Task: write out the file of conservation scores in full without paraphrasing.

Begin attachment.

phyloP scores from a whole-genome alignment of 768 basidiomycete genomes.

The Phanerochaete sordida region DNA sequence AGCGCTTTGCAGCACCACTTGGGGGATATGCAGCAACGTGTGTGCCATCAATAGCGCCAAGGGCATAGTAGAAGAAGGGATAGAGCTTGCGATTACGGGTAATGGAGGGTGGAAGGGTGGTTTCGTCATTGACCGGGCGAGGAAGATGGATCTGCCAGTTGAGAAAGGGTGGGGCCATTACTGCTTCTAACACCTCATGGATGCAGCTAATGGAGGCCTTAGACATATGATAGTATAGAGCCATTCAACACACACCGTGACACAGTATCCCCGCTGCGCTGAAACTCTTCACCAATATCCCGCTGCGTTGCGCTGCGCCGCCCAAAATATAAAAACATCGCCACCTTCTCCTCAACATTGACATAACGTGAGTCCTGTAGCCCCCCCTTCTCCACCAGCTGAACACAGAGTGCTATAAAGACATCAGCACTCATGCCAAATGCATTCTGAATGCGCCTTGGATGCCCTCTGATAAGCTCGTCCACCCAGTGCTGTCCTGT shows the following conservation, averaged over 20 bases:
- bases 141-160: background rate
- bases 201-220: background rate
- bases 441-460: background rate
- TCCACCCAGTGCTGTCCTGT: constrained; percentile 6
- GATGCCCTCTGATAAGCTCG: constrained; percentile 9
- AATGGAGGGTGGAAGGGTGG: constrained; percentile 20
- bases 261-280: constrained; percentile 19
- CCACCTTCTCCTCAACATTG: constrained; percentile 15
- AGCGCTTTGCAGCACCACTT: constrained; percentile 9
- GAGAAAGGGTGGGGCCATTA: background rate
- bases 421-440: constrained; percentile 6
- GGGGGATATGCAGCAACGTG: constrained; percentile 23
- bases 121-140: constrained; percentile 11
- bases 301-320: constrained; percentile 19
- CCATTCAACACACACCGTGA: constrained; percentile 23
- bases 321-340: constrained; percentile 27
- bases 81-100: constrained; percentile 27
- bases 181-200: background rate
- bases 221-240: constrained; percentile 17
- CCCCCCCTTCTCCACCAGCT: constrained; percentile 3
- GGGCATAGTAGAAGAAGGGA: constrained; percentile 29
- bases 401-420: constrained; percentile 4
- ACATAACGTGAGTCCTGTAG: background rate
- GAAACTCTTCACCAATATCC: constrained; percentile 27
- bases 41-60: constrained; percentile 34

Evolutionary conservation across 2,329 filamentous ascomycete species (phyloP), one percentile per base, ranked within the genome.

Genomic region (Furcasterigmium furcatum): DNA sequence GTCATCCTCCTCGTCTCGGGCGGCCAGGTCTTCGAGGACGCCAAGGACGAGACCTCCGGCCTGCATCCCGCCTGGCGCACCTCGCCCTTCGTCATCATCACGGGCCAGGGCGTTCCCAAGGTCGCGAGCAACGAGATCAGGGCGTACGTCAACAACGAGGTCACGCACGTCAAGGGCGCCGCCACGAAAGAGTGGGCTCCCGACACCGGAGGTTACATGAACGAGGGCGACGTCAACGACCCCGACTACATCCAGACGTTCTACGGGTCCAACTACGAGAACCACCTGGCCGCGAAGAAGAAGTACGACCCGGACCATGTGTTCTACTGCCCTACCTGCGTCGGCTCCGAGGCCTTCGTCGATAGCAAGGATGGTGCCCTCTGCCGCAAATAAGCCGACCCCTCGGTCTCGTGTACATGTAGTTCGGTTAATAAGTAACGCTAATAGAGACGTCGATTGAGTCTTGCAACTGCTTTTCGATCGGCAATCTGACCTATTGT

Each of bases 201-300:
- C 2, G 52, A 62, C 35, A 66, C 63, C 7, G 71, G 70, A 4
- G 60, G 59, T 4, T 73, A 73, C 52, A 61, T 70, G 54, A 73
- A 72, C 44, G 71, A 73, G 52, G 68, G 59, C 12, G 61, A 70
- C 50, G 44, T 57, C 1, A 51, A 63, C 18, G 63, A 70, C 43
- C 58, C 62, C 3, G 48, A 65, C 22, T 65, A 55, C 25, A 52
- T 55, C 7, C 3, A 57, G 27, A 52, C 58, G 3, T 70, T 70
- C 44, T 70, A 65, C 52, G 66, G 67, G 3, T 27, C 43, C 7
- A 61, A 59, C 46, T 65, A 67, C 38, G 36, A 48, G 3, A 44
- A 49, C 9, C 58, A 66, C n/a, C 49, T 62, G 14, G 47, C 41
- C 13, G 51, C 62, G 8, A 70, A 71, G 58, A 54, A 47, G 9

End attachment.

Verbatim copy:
phyloP scores from a whole-genome alignment of 768 basidiomycete genomes.

The Phanerochaete sordida region DNA sequence AGCGCTTTGCAGCACCACTTGGGGGATATGCAGCAACGTGTGTGCCATCAATAGCGCCAAGGGCATAGTAGAAGAAGGGATAGAGCTTGCGATTACGGGTAATGGAGGGTGGAAGGGTGGTTTCGTCATTGACCGGGCGAGGAAGATGGATCTGCCAGTTGAGAAAGGGTGGGGCCATTACTGCTTCTAACACCTCATGGATGCAGCTAATGGAGGCCTTAGACATATGATAGTATAGAGCCATTCAACACACACCGTGACACAGTATCCCCGCTGCGCTGAAACTCTTCACCAATATCCCGCTGCGTTGCGCTGCGCCGCCCAAAATATAAAAACATCGCCACCTTCTCCTCAACATTGACATAACGTGAGTCCTGTAGCCCCCCCTTCTCCACCAGCTGAACACAGAGTGCTATAAAGACATCAGCACTCATGCCAAATGCATTCTGAATGCGCCTTGGATGCCCTCTGATAAGCTCGTCCACCCAGTGCTGTCCTGT shows the following conservation, averaged over 20 bases:
- bases 141-160: background rate
- bases 201-220: background rate
- bases 441-460: background rate
- TCCACCCAGTGCTGTCCTGT: constrained; percentile 6
- GATGCCCTCTGATAAGCTCG: constrained; percentile 9
- AATGGAGGGTGGAAGGGTGG: constrained; percentile 20
- bases 261-280: constrained; percentile 19
- CCACCTTCTCCTCAACATTG: constrained; percentile 15
- AGCGCTTTGCAGCACCACTT: constrained; percentile 9
- GAGAAAGGGTGGGGCCATTA: background rate
- bases 421-440: constrained; percentile 6
- GGGGGATATGCAGCAACGTG: constrained; percentile 23
- bases 121-140: constrained; percentile 11
- bases 301-320: constrained; percentile 19
- CCATTCAACACACACCGTGA: constrained; percentile 23
- bases 321-340: constrained; percentile 27
- bases 81-100: constrained; percentile 27
- bases 181-200: background rate
- bases 221-240: constrained; percentile 17
- CCCCCCCTTCTCCACCAGCT: constrained; percentile 3
- GGGCATAGTAGAAGAAGGGA: constrained; percentile 29
- bases 401-420: constrained; percentile 4
- ACATAACGTGAGTCCTGTAG: background rate
- GAAACTCTTCACCAATATCC: constrained; percentile 27
- bases 41-60: constrained; percentile 34

Evolutionary conservation across 2,329 filamentous ascomycete species (phyloP), one percentile per base, ranked within the genome.

Genomic region (Furcasterigmium furcatum): DNA sequence GTCATCCTCCTCGTCTCGGGCGGCCAGGTCTTCGAGGACGCCAAGGACGAGACCTCCGGCCTGCATCCCGCCTGGCGCACCTCGCCCTTCGTCATCATCACGGGCCAGGGCGTTCCCAAGGTCGCGAGCAACGAGATCAGGGCGTACGTCAACAACGAGGTCACGCACGTCAAGGGCGCCGCCACGAAAGAGTGGGCTCCCGACACCGGAGGTTACATGAACGAGGGCGACGTCAACGACCCCGACTACATCCAGACGTTCTACGGGTCCAACTACGAGAACCACCTGGCCGCGAAGAAGAAGTACGACCCGGACCATGTGTTCTACTGCCCTACCTGCGTCGGCTCCGAGGCCTTCGTCGATAGCAAGGATGGTGCCCTCTGCCGCAAATAAGCCGACCCCTCGGTCTCGTGTACATGTAGTTCGGTTAATAAGTAACGCTAATAGAGACGTCGATTGAGTCTTGCAACTGCTTTTCGATCGGCAATCTGACCTATTGT

Each of bases 201-300:
- C 2, G 52, A 62, C 35, A 66, C 63, C 7, G 71, G 70, A 4
- G 60, G 59, T 4, T 73, A 73, C 52, A 61, T 70, G 54, A 73
- A 72, C 44, G 71, A 73, G 52, G 68, G 59, C 12, G 61, A 70
- C 50, G 44, T 57, C 1, A 51, A 63, C 18, G 63, A 70, C 43
- C 58, C 62, C 3, G 48, A 65, C 22, T 65, A 55, C 25, A 52
- T 55, C 7, C 3, A 57, G 27, A 52, C 58, G 3, T 70, T 70
- C 44, T 70, A 65, C 52, G 66, G 67, G 3, T 27, C 43, C 7
- A 61, A 59, C 46, T 65, A 67, C 38, G 36, A 48, G 3, A 44
- A 49, C 9, C 58, A 66, C n/a, C 49, T 62, G 14, G 47, C 41
- C 13, G 51, C 62, G 8, A 70, A 71, G 58, A 54, A 47, G 9